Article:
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Title: Molecular investigation of isolates from a multistate polymicrobial outbreak associated with contaminated total parenteral nutrition in Brazil
Authors : Pillonetto, Marcelo
Arend, Lavinia
Gomes, Suzie M. T.
Oliveira, Marluce A. A.
Timm, Loeci N.
Martins, Andreza F.
Barth, Afonso L.
Mazzetti, Alana
Hersemann, Lena
Smits, Theo H. M.
Mira, Marcelo T.
Rezzonico, Fabio
Published in : BMC Infectious Diseases
Volume(Issue) : 18
Issue : 397
Pages : 1
Pages to: 11
Publisher / Ed. Institution : BioMed Central
Issue Date: 13-Aug-2018
License (according to publishing contract) : CC BY 4.0: Attribution 4.0 International
Type of review: Open peer review
Language : English
Subjects : Acinetobacter baumannii; Rhizobium radiobacter; Rep-PCR; Bacterial identification; Phytobacter diazotrophicus; Pantoea; TPN
Subject (DDC) : 570: Biology
616: Internal medicine and diseases
Abstract: Background: Between November 2013 and June 2014, 56 cases of bacteremia (15 deaths) associated with the use of Total Parenteral Nutrition (TPN) and/or calcium gluconate (CG) were reported in four Brazilian states. Methods: We analyzed 73 bacterial isolates from four states: 45 from blood, 25 from TPN and three from CG, originally identified as Acinetobacter baumannii, Rhizobium radiobacter, Pantoea sp. or Enterobacteriaceae using molecular methods. Results: The first two bacterial species were confirmed while the third group of species could not be identified using standard identification protocols. These isolates were subsequently identified by Multi-Locus Sequence Analysis as Phytobacter diazotrophicus, a species related to strains from similar outbreaks in the United States in the 1970’s. Within each species, TPN and blood isolates proved to be clonal, whereas the R. radiobacter isolates retrieved from CG were found to be unrelated. Conclusion: This is the first report of a three-species outbreak caused by TPN contaminated with A. baumannii, R. radiobacter and P. diazotrophicus. The concomitant presence of clonal A. baumannii and P. diazotrophicus isolates in several TPN and blood samples, as well as the case of one patient, where all three different species were isolated simultaneously, suggest that the outbreak may be ascribed to a discrete contamination of TPN. In addition, this study highlights the clinical relevance of P. diazotrophicus, which has been involved in outbreaks in the past, but was often misidentified as P. agglomerans.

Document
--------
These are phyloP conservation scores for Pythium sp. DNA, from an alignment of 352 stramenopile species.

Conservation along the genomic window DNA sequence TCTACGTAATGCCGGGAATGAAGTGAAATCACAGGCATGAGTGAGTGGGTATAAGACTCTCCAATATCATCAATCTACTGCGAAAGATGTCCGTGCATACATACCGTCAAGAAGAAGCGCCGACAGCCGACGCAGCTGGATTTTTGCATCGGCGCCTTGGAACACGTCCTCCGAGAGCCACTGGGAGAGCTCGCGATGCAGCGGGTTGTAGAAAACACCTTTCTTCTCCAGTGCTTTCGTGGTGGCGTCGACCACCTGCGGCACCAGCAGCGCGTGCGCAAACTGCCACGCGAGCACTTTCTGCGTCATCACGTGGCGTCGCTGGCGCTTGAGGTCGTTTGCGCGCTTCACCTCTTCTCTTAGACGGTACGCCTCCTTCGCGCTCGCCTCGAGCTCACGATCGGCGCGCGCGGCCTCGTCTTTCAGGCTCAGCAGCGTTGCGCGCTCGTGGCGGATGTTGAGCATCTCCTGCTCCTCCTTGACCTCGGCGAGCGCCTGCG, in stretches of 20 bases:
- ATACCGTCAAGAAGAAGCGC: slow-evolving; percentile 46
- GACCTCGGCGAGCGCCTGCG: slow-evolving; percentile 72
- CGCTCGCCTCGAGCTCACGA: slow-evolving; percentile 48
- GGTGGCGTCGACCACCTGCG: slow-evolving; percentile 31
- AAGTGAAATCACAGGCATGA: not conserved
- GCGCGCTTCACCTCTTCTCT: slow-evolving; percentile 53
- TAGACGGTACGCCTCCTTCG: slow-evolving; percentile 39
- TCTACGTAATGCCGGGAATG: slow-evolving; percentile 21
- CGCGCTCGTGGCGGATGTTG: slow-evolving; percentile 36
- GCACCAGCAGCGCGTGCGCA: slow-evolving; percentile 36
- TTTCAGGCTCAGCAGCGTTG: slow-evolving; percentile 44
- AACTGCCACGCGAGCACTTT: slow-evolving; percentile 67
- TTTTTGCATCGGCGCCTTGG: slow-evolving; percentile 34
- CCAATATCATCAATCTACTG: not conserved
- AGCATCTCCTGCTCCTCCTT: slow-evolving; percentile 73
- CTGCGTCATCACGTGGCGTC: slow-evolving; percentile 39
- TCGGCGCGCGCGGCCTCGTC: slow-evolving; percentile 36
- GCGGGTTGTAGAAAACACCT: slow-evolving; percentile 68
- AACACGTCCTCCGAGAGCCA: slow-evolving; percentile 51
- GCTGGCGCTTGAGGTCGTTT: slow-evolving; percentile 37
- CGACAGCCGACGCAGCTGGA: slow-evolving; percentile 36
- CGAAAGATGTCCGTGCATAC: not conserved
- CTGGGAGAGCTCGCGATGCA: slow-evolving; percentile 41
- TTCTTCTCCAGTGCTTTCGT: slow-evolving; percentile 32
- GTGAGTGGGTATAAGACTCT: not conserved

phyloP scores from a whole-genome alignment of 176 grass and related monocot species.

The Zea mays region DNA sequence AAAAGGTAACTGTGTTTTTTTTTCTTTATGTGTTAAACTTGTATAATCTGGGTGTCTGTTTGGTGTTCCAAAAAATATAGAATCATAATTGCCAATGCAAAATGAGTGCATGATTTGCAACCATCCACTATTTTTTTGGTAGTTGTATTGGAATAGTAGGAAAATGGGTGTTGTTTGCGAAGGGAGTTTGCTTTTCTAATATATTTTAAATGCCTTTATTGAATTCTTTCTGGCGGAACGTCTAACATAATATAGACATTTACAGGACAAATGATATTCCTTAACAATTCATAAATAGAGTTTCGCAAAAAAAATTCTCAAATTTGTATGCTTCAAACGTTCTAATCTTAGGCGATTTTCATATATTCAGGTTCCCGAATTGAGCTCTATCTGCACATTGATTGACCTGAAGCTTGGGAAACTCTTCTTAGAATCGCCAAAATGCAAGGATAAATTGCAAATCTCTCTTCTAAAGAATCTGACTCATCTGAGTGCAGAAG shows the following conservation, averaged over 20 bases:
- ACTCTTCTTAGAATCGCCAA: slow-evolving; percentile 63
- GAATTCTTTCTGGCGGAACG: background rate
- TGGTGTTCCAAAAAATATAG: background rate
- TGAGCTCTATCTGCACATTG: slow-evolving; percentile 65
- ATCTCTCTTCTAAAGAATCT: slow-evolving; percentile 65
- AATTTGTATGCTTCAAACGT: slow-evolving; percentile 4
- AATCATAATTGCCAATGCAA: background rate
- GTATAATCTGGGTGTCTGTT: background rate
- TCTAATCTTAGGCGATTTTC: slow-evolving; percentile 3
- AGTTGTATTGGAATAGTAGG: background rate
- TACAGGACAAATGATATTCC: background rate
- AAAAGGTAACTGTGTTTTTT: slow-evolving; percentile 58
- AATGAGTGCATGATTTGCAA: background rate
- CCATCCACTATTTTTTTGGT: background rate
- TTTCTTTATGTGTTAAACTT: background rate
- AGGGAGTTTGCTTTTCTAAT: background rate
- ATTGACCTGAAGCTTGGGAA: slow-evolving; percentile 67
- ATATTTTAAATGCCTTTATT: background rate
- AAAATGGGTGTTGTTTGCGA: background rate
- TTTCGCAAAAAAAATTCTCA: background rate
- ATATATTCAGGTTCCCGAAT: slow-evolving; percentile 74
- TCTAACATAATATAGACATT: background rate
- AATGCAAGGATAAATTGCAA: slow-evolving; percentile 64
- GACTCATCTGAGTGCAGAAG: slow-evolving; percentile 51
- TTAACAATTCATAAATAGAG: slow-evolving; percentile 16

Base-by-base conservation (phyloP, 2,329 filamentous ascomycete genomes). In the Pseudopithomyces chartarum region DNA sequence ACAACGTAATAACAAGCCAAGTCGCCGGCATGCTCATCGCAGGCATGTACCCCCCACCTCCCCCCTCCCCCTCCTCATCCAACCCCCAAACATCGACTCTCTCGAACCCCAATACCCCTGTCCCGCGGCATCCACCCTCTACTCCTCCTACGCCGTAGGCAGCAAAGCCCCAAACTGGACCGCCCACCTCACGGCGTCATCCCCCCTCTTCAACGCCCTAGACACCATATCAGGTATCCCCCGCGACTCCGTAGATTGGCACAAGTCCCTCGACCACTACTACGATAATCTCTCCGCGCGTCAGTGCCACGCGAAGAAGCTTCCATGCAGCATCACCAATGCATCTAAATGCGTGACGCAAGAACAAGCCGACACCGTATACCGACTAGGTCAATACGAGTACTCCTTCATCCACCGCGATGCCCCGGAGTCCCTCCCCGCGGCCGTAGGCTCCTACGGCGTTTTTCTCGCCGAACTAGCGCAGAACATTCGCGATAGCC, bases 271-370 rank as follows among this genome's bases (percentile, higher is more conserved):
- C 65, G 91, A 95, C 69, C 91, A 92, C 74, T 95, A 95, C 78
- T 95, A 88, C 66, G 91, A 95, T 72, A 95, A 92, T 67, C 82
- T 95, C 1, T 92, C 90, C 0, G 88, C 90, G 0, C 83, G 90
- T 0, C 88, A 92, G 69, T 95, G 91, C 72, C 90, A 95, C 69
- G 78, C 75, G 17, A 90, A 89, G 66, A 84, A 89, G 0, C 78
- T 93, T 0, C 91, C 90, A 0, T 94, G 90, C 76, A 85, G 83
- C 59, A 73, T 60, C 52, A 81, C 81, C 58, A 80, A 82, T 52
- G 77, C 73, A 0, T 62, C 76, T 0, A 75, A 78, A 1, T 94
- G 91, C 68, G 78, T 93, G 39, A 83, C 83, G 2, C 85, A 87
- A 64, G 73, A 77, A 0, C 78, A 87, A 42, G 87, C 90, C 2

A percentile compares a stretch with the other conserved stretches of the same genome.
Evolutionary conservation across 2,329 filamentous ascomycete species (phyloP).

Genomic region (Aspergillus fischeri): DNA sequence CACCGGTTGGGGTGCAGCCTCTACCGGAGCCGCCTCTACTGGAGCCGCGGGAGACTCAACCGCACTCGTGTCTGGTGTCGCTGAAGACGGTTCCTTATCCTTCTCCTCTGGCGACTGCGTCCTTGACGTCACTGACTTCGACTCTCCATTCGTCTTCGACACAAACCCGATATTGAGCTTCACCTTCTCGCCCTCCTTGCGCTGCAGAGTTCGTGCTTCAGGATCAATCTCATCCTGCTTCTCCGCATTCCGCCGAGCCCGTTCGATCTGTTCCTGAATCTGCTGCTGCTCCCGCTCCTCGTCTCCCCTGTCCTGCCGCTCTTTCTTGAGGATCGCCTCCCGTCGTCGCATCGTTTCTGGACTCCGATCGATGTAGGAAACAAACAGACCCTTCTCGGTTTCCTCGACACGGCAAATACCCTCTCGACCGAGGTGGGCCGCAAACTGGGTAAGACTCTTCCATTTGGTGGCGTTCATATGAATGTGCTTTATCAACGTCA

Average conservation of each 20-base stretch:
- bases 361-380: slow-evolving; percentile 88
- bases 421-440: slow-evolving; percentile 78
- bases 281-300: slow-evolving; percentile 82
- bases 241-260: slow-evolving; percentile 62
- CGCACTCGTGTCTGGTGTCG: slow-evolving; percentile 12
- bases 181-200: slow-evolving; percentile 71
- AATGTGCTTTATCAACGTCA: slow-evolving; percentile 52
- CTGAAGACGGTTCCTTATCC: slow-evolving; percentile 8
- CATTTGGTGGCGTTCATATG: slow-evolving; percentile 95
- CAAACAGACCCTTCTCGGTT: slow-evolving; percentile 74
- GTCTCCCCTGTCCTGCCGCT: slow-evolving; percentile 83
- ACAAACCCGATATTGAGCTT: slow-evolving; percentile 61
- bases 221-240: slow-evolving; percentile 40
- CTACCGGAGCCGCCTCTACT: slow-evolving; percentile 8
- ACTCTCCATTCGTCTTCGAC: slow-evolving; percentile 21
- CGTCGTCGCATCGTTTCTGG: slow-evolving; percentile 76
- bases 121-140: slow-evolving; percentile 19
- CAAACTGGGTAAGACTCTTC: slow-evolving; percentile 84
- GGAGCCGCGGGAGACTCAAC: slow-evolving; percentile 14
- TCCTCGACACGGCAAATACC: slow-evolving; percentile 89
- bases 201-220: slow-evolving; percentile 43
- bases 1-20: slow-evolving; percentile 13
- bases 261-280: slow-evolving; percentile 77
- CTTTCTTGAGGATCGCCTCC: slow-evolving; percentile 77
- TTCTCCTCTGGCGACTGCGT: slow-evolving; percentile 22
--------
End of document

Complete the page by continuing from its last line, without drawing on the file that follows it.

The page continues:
Departement: Life Sciences and Facility Management
Organisational Unit: Institute of Natural Resource Sciences (IUNR)
Publication type: Article in scientific Journal
DOI : 10.1186/s12879-018-3287-2
ISSN: 1471-2334
Published as part of the ZHAW project : Sepsis-Associated Microorganisms in Brazilian Ambulatories (SAMBA)
Appears in Collections:Publikationen Life Sciences und Facility Management

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